The combination of these factors contributed to a rapid increase in trade exchange between Germany and China. In 2008–2014, the value of goods exported by German companies to the Chinese market soared by 118% to 74 billion euro, and the value of German imports from China increased by 34% to 80 billion euro. For comparison, over that same period Germany’s total exports increased by 14% and its imports by 13%. In 2014, China rose by several places in the ranking and became Germany’s fourth biggest export market and its second biggest import market. Due to favourable trade results, the frequent objections of German companies (such as high levels of corruption in China, attempts of Chinese at taking over/stealing German technologies and limited access to many sectors of the Chinese economy) lose prominence.
The first cracks in economic friendship
The trade results for 2015 triggered certain doubts as to whether it would be possible to achieve a more balanced trade exchange between Germany and China. In 2015, for the first time in many years, the volume of Germany’s exports to China fell by 4%. In that period, the import of goods from China increased by 15%, causing a significant reincrease in Germany’s trade deficit – from 5 billion euro to 20 billion euro, which reversed the previously observed downward trend. This was the first sign that trade relations were not becoming more balanced and that the government in Beijing might, in a situation of economic slowdown, continue to apply instruments to subsidise China’s exports alongside mechanisms to protect its domestic market.
The slower pace of economic cooperation was accompanied by personnel changes in bodies responsible for Germany’s economic policy. After the SPD joined the ruling coalition in 2013, for the first time since 2005, the Ministry for Economic Affairs was to be supervised by a SPD politician instead of a FDP one. The new minister was Vice Chancellor Sigmar Gabriel, who was particularly sensitive to voices from German trade unions. This fact seemed to be unimportant until 2016, when a dispute between Brussels and Beijing emerged involving steel products. In 2001, upon joining the World Trade Organisation, Beijing had to accept the condition that in justified cases the EU may impose anti-dumping tariffs on goods manufactured in China. Some of these procedures were intended to lapse after 15 years. The Chinese government interpreted this provision in its own interest and demanded that China be granted market economy status in 2016, which would involve a significant limitation of EU anti-dumping tariffs imposed on Chinese-made goods. The expectation was that Germany would consent to achieving some kind of compromise with Beijing regarding China’s market economy status, fearing (in a situation of a trade war between Brussels and Beijing) potential losses of German companies operating in the Chinese market.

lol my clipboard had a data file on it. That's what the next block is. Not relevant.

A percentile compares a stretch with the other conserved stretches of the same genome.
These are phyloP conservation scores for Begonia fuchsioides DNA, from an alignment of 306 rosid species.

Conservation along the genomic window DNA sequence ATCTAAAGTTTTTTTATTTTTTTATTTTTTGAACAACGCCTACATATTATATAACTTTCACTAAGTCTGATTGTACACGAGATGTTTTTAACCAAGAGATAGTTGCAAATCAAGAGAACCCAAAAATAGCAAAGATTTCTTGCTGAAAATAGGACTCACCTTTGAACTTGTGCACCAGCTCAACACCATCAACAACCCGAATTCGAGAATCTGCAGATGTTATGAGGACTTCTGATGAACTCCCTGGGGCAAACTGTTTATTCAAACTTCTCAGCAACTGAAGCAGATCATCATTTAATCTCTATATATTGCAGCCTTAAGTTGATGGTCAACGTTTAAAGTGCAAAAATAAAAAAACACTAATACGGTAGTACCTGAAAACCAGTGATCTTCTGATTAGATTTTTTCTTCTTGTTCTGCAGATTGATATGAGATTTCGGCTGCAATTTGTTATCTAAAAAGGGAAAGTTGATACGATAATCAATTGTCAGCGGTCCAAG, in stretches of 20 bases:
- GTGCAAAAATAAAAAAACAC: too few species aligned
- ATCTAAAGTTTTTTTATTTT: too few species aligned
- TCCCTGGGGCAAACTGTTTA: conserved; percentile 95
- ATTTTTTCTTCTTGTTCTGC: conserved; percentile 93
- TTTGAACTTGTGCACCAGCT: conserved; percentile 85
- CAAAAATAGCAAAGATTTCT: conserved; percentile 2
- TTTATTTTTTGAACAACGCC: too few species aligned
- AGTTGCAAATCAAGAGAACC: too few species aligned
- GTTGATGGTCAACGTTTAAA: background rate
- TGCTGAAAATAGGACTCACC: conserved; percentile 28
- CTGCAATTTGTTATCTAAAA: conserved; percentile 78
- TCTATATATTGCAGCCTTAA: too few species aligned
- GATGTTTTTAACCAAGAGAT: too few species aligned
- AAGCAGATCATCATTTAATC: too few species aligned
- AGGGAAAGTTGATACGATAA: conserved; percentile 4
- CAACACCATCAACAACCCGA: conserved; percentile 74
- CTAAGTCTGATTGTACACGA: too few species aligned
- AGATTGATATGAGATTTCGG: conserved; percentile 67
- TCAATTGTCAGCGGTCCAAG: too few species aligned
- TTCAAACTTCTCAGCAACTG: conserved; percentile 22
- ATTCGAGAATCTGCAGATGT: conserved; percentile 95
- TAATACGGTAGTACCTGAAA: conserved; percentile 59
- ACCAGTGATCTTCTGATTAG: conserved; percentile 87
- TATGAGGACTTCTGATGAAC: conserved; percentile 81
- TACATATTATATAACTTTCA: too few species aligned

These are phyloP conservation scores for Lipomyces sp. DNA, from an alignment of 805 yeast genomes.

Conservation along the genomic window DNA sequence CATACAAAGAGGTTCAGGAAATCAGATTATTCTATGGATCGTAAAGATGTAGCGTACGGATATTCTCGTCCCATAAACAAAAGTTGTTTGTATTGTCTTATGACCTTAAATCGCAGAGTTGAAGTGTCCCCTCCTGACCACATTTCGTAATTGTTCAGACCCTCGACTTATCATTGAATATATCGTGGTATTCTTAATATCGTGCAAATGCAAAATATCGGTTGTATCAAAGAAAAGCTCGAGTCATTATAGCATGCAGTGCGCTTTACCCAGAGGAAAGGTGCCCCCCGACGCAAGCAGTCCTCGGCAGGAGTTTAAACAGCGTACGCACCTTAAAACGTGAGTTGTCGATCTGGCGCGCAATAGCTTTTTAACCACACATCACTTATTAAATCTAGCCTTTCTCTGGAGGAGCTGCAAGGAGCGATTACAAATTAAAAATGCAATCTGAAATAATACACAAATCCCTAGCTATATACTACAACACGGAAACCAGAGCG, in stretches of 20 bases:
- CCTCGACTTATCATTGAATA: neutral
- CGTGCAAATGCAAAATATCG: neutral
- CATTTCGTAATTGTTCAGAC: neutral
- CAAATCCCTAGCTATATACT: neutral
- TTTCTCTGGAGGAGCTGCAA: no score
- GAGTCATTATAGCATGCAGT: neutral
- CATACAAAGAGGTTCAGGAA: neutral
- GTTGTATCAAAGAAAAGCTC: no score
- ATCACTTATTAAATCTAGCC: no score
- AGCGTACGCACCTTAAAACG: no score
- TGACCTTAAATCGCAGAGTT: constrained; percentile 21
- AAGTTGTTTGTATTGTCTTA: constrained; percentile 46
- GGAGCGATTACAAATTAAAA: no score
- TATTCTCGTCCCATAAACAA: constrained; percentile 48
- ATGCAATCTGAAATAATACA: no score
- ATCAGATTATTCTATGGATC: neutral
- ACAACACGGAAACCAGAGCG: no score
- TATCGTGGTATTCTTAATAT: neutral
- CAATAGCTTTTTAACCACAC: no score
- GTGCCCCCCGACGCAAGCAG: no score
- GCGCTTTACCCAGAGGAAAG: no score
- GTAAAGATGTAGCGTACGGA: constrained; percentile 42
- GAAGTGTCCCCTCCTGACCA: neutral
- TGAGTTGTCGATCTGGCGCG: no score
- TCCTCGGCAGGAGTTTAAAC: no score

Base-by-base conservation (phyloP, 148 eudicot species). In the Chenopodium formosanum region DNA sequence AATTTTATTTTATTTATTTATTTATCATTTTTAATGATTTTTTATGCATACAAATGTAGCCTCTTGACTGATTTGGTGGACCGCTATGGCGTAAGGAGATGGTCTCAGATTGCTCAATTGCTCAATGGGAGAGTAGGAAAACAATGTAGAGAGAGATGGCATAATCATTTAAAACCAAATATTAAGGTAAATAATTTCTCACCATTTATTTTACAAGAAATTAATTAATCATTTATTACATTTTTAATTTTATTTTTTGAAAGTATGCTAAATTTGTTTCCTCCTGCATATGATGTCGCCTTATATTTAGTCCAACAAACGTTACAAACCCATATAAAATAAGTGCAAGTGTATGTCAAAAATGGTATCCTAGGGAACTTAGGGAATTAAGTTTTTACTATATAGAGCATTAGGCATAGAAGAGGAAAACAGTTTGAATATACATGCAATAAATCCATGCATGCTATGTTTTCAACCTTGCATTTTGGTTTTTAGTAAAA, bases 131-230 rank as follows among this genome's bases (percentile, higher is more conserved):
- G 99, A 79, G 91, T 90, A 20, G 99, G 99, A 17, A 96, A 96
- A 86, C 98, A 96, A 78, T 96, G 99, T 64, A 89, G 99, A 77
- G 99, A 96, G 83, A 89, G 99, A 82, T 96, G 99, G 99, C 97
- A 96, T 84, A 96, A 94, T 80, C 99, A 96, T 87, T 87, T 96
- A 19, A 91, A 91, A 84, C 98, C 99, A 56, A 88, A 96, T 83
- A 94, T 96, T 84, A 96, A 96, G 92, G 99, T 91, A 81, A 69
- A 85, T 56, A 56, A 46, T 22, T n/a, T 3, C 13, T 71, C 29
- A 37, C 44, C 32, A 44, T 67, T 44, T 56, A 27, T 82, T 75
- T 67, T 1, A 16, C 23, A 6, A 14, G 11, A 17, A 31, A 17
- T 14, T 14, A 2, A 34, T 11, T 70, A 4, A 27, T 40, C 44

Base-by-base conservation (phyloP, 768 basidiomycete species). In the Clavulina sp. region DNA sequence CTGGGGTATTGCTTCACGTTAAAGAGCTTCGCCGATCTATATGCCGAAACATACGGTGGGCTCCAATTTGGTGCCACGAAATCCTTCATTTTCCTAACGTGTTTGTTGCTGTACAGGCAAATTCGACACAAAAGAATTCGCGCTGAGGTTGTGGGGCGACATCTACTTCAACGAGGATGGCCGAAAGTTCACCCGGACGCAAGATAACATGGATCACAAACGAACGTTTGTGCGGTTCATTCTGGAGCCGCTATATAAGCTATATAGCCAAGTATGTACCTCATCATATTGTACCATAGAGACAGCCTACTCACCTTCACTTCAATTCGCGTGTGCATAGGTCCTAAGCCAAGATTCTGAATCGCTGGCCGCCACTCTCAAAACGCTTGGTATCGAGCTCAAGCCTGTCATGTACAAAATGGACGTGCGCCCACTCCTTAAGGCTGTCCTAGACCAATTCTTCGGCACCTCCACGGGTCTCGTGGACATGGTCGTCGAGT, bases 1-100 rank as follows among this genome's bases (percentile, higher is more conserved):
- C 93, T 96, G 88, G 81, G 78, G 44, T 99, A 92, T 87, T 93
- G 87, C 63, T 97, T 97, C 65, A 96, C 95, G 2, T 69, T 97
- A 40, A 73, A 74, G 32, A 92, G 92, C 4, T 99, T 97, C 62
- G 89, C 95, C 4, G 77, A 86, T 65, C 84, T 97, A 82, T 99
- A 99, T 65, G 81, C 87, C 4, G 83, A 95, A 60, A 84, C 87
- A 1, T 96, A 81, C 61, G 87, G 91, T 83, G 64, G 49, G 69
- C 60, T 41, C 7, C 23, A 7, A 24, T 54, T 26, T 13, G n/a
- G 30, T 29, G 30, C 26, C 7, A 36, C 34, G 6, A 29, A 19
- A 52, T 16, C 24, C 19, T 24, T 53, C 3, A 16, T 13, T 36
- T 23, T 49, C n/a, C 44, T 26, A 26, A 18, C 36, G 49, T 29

To Germany, the crisis on the steel production market came as a barrier to an amicable resolution of the dispute over China’s market economy status. In early 2016, European steel manufacturers began to complain about Chinese steel being sold at dumping prices, flooding the EU market. This was a result of massive overproduction of steel in China. After the economic slowdown, the Chinese economy significantly reduced its demand for steel. The problem of massive inflow of Chinese steel onto the European market did not spare German companies – at the beginning of 2016 thousands of workers organised protests in German steelworks. One of the main demands voiced during these protests involved limiting the import of steel from China. In February 2016, Sigmar Gabriel, Minister for Economic Affairs, co-signed a letter written by six ministers of the economy (from Italy, the United Kingdom, France, Poland, Belgium and Luxembourg) addressed to the European Commission and containing a demand to counteract the flooding of the European market by subsidised steel from China and Russia. Brussels reacted within a couple of days and imposed anti-dumping tariffs on producers from these countries. Despite this, the issue was not entirely resolved and Germany began to see the threats connected with granting China market economy status.
Selling off the family silver for next to nothing?
German-Chinese tension became even more evident in the field of investments. In recent years, a conviction was widespread in Germany that Chinese companies will purchase minor German companies riddled with financial problems. It was expected that they would not be interested in acquiring companies which dispose of cutting edge technologies and recognizable brands. Numerous previous acquisitions were examples of this rule – the biggest acquisitions carried out before 2016 included the purchase in 2011 of the electronics producer Medion for 530 million euro and the purchase in 2012 of Putzmeister, a manufacturer of devices used in the construction sector, for 360 million euro. Chinese investors were viewed as an opportunity to provide a new development impetus and to foster greater openness of the Chinese market to German companies struggling with structural problems and insufficient capital. Moreover, Germany was aware that considerably more capital was flowing from Germany to China than vice versa. This was due to the fact that in an attempt to increase their profits in the Chinese market, German companies located their entire production facilities in China. According to calculations by the Bundesbank, in 2013 alone German companies invested 8 billion euro in China, whereas the investments carried out by China in Germany amounted to 0.6 billion euro.